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- Mod Notes -
They're a few other things We would like to say.
First, these mods aren't all that easy if you've never had any SMD (Surface Mount Device) experience.
You run the risk of lifting circuit traces, overheating components, damaging ESD sensitive devices, and such.
Kenwood epoxies there chip components to the circuit boards with glue.
This makes it that much more difficult to desolder and remove these components without damaging the surrounding items.
It takes time, equipment, and patience to do it correctly.
Changing Tantalums and Ceramic Chips with Electrolytics -
What we did was replace the Tantalums (and some other chip caps) with High Grade Panasonic Low ESR Electrolytic Capacitors.
The problem with that is, since the Tantalums are on the bottom of the boards, there's no room for the electrolytics there.
The solution is to carefully drill holes thru the PC board to allow the leads to go thru from the other side.
This makes the mods more time consuming and dangerous.
You have to be aware of the circuit traces on the other side of the board before you drill.
Sometimes you will be drilling thru the Ground Plane on the opposite side,
this requires counter boring to keep the penetrating leads from touching the ground plane.
Lets get to work.
Bring out the Torture Devices!!!
IF Unit (X48-3100-00)
The TS-950sdx has a completely isolated Sub-Receiver which is independent of the Main Receiver.
It uses a 10.695Mc IF for the IF Filters, then the IF signal is demodulated by the AN612 Product Detector (IC1).
The resulting low level AF signal leaves the Product Detector IC and goes thru a RC Low Pass Filter consisting of R37 and C26.
The cut off frequency is around 3.2Kc. This is unacceptable.
We will be changing the value of C26 from .022uF to .0068uF. This will give us a new cut off frequency of around 15Kc
The AF signal then goes thru a RC High Pass Filter consisting of R38 and C27.
This rolls off the low frequencies pretty bad by the time it gets to around 34cps. This is also unacceptable.
We will be changing the value of C27 from .47uF to 10uF.
This will drop the cutoff frequency to around 10cps.
The Sub-Receiver/Monitor AF Signal then continues on to the AF Unit for Pre-amplification.
The Monitor circuit is actually the Sub-Receiver.
It is enabled during xmit, and the 10.695Mc IF Filters are bypassed. So the full audio spectrum is actually received.
Here's the Parts!!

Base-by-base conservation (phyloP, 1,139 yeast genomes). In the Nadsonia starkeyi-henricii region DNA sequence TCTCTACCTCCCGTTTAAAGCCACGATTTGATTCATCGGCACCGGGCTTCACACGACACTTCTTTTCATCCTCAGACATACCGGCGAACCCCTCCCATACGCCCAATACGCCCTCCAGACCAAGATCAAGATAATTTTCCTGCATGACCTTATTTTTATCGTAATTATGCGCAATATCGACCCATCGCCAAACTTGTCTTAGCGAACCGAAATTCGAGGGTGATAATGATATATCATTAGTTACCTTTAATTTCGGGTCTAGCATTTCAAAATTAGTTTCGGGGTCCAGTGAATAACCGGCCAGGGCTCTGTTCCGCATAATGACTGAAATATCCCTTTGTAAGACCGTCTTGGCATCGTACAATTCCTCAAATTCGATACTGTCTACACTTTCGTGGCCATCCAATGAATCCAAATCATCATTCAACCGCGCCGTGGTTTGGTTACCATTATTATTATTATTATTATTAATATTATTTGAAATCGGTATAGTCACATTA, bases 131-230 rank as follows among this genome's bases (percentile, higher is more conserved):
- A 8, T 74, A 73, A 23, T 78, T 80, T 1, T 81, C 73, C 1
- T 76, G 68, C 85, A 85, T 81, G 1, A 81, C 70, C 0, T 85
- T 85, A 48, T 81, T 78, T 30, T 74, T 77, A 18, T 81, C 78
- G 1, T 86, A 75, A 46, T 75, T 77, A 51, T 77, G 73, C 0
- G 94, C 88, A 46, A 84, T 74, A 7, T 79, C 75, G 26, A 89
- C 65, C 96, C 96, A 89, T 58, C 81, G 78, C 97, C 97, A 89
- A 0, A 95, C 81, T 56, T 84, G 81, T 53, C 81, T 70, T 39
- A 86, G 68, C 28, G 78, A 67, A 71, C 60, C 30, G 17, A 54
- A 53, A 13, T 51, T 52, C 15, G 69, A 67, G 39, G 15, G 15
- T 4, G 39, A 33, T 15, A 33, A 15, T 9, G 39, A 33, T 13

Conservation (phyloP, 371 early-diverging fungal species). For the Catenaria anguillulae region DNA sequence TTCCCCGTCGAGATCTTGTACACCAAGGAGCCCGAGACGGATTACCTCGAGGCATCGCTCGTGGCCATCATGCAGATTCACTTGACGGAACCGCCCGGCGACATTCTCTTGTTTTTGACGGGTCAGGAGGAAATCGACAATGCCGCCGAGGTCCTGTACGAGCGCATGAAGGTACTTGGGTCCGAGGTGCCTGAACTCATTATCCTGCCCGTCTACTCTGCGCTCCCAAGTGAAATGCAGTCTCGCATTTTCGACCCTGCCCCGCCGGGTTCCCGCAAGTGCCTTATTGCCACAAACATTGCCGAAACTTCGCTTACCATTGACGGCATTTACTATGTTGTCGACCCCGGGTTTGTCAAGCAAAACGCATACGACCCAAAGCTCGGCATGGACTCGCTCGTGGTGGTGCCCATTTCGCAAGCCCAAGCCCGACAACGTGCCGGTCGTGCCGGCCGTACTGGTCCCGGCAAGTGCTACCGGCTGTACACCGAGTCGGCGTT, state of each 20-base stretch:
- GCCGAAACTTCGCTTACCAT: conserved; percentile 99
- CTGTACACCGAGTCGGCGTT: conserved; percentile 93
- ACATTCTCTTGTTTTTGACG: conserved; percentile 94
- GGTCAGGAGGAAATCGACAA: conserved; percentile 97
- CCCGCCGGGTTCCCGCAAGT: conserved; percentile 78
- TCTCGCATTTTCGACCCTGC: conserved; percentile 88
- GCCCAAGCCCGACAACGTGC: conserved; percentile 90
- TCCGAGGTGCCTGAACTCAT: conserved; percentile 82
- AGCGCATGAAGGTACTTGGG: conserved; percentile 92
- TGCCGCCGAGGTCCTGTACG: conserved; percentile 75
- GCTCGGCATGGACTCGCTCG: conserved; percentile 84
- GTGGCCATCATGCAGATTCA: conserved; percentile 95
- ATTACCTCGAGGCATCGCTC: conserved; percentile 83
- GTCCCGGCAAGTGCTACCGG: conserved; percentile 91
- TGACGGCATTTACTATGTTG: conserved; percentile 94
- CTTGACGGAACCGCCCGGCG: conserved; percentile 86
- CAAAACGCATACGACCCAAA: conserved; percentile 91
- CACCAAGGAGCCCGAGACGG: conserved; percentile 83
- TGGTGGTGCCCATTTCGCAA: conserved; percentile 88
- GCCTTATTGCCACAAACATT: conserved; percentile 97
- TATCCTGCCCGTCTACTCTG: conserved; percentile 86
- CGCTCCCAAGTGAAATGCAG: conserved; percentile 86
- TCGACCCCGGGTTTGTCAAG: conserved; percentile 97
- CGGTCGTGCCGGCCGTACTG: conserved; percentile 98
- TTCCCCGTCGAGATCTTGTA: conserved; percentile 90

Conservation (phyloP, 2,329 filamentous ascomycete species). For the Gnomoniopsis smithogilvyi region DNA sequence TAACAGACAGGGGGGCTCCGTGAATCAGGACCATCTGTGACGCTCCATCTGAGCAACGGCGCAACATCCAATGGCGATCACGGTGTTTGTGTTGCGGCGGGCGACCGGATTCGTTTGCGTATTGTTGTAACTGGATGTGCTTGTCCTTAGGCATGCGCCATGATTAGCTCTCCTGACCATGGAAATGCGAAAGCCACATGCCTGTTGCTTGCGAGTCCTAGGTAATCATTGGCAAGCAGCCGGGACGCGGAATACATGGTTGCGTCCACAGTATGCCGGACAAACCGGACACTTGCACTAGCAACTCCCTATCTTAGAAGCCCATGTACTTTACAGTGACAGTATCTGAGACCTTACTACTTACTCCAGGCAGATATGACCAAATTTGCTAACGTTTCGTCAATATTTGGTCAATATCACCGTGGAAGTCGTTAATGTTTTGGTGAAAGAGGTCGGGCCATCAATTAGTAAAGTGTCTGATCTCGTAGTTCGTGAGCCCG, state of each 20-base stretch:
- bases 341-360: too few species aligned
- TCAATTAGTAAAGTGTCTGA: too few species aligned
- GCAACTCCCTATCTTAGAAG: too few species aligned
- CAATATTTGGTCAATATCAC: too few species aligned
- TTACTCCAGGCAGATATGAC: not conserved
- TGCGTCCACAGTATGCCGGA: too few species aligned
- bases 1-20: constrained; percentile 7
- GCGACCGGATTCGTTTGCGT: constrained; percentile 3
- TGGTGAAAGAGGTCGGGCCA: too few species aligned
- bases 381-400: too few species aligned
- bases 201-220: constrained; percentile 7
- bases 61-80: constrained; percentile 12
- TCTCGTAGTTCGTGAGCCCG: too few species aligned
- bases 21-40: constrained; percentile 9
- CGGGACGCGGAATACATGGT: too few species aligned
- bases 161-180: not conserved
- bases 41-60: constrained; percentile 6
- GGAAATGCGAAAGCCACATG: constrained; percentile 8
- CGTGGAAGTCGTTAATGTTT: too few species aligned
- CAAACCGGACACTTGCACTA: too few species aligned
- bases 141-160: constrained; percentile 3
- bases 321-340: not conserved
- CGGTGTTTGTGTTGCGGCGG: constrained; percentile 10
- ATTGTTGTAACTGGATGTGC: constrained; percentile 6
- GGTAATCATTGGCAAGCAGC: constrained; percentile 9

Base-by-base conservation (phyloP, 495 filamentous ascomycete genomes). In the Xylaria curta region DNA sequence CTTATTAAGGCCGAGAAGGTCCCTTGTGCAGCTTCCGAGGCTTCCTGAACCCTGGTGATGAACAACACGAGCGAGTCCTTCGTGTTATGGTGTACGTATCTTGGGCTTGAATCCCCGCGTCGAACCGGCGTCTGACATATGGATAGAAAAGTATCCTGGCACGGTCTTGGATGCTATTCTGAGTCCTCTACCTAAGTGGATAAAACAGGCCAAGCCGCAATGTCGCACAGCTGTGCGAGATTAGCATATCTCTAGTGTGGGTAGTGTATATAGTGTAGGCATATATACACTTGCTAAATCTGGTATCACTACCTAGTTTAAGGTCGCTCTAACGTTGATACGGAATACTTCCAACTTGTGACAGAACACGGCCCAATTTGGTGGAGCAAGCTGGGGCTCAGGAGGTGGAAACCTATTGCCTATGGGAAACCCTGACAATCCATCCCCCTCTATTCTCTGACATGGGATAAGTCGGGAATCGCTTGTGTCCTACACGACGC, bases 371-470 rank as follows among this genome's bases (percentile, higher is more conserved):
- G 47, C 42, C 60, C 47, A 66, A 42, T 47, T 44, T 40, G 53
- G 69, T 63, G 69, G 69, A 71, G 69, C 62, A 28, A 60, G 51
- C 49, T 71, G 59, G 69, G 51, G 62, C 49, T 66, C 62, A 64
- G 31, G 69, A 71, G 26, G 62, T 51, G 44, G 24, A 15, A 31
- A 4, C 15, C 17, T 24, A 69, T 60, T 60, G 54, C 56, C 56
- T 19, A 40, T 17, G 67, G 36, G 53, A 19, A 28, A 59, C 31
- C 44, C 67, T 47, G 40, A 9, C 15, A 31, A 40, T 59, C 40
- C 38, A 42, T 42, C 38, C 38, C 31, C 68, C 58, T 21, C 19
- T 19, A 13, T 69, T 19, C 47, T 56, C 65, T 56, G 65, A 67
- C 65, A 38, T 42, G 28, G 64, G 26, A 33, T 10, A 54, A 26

IF Unit (X48-3100-00) Mod Parts
Capacitor Value Changes:
DigiKey - Part Numbers - Panasonic
|C26 - .022uF changed to .0068uF
PCC682BNCT-ND ---- ECJ-2VB1H682K
|C27 - .47uF changed to 10uF
1206 SMD Chip to Electrolytic
P10316-ND ---- EEU-FC1H100L
Yer gunna have to get to the boards and remove them from the radio in order to do these modifications.
The IF unit is located on the bottom of the radio.
To access it, Very carefully turn the TS-950SDX upside-down. The DSP Unit (normally on the bottom) will be on the top now.
Squeeze the DSP Cable connectors and carefully jiggle them while pulling to disconnect them from the back of the rig.
Remove the 14ea countersunk screws from the bottom cover, then remove it.
This will expose the inside of the rig. You will see 4ea circuit boards side by side.
With the front of the rig facing you, the IF Unit is the circuit board on the right, furthest from you. See Pic.
IF Unit Removal:
This IF Board needs to be removed.
We found it's best to remove the Cable Connectors first, before the screws are removed.
It might be helpful to take a picture of it, or to label the connectors to aid in reinstallation.
To remove the Cable Connectors, it takes a gentle but firm touch.
Grab the wires next to the connector and lightly pull on it while gently rocking the connector back and forth.
Do this while simultaneously holding the printed circuit board down.
Be very careful not to get to rough with them. You don't want to pull or push too hard, this stuff is fragile.
Remove the screws holding the circuit board in the chassis.
There is also a black screw on the back of the sdx, in between all the Phono jacks.
Gently wiggle the board out from under the wire bundles and structure.
IF Unit MODification
Now that ya got the IF board out and on the bench, ya got all your parts, looks like yer ready to commit Sacrilege.
This board is the easiest to mod. Just 2ea components to change.
There's a conformal coating on the surface of the PC Board to keep moisture and such from getting to the components and solder pads.
This must be removed before heat is applied.